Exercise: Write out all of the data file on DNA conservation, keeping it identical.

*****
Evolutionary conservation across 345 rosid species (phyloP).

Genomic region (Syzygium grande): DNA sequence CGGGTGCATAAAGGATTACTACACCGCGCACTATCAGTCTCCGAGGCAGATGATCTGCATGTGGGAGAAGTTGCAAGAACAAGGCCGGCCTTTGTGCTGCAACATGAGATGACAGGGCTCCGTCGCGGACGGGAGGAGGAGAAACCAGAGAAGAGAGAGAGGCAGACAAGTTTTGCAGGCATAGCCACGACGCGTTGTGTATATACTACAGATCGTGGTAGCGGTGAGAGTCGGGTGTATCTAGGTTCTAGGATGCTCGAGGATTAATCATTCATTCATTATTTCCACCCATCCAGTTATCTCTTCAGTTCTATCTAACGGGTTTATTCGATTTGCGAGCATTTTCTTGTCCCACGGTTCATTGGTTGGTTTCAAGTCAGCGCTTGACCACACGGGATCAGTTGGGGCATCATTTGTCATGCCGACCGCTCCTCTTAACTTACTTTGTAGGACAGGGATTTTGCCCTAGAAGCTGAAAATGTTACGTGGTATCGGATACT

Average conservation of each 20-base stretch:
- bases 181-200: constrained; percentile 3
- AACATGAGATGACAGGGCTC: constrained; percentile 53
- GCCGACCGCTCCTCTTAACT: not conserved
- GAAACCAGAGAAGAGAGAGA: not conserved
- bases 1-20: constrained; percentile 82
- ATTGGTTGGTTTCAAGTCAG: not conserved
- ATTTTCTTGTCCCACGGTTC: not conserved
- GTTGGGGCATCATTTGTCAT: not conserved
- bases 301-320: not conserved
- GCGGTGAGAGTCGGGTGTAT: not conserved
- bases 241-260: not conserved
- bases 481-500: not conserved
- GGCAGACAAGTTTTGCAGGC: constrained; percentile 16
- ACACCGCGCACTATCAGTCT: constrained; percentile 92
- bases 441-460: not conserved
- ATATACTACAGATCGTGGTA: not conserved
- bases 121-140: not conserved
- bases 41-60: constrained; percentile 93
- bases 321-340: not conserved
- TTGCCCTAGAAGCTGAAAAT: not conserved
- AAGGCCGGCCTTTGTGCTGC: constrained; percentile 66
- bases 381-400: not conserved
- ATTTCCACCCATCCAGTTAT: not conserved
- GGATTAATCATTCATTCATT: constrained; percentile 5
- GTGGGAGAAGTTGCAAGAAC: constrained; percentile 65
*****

Evolutionary conservation across 345 rosid species (phyloP).

Genomic region (Syzygium grande): DNA sequence CGGGTGCATAAAGGATTACTACACCGCGCACTATCAGTCTCCGAGGCAGATGATCTGCATGTGGGAGAAGTTGCAAGAACAAGGCCGGCCTTTGTGCTGCAACATGAGATGACAGGGCTCCGTCGCGGACGGGAGGAGGAGAAACCAGAGAAGAGAGAGAGGCAGACAAGTTTTGCAGGCATAGCCACGACGCGTTGTGTATATACTACAGATCGTGGTAGCGGTGAGAGTCGGGTGTATCTAGGTTCTAGGATGCTCGAGGATTAATCATTCATTCATTATTTCCACCCATCCAGTTATCTCTTCAGTTCTATCTAACGGGTTTATTCGATTTGCGAGCATTTTCTTGTCCCACGGTTCATTGGTTGGTTTCAAGTCAGCGCTTGACCACACGGGATCAGTTGGGGCATCATTTGTCATGCCGACCGCTCCTCTTAACTTACTTTGTAGGACAGGGATTTTGCCCTAGAAGCTGAAAATGTTACGTGGTATCGGATACT

Average conservation of each 20-base stretch:
- bases 181-200: constrained; percentile 3
- AACATGAGATGACAGGGCTC: constrained; percentile 53
- GCCGACCGCTCCTCTTAACT: not conserved
- GAAACCAGAGAAGAGAGAGA: not conserved
- bases 1-20: constrained; percentile 82
- ATTGGTTGGTTTCAAGTCAG: not conserved
- ATTTTCTTGTCCCACGGTTC: not conserved
- GTTGGGGCATCATTTGTCAT: not conserved
- bases 301-320: not conserved
- GCGGTGAGAGTCGGGTGTAT: not conserved
- bases 241-260: not conserved
- bases 481-500: not conserved
- GGCAGACAAGTTTTGCAGGC: constrained; percentile 16
- ACACCGCGCACTATCAGTCT: constrained; percentile 92
- bases 441-460: not conserved
- ATATACTACAGATCGTGGTA: not conserved
- bases 121-140: not conserved
- bases 41-60: constrained; percentile 93
- bases 321-340: not conserved
- TTGCCCTAGAAGCTGAAAAT: not conserved
- AAGGCCGGCCTTTGTGCTGC: constrained; percentile 66
- bases 381-400: not conserved
- ATTTCCACCCATCCAGTTAT: not conserved
- GGATTAATCATTCATTCATT: constrained; percentile 5
- GTGGGAGAAGTTGCAAGAAC: constrained; percentile 65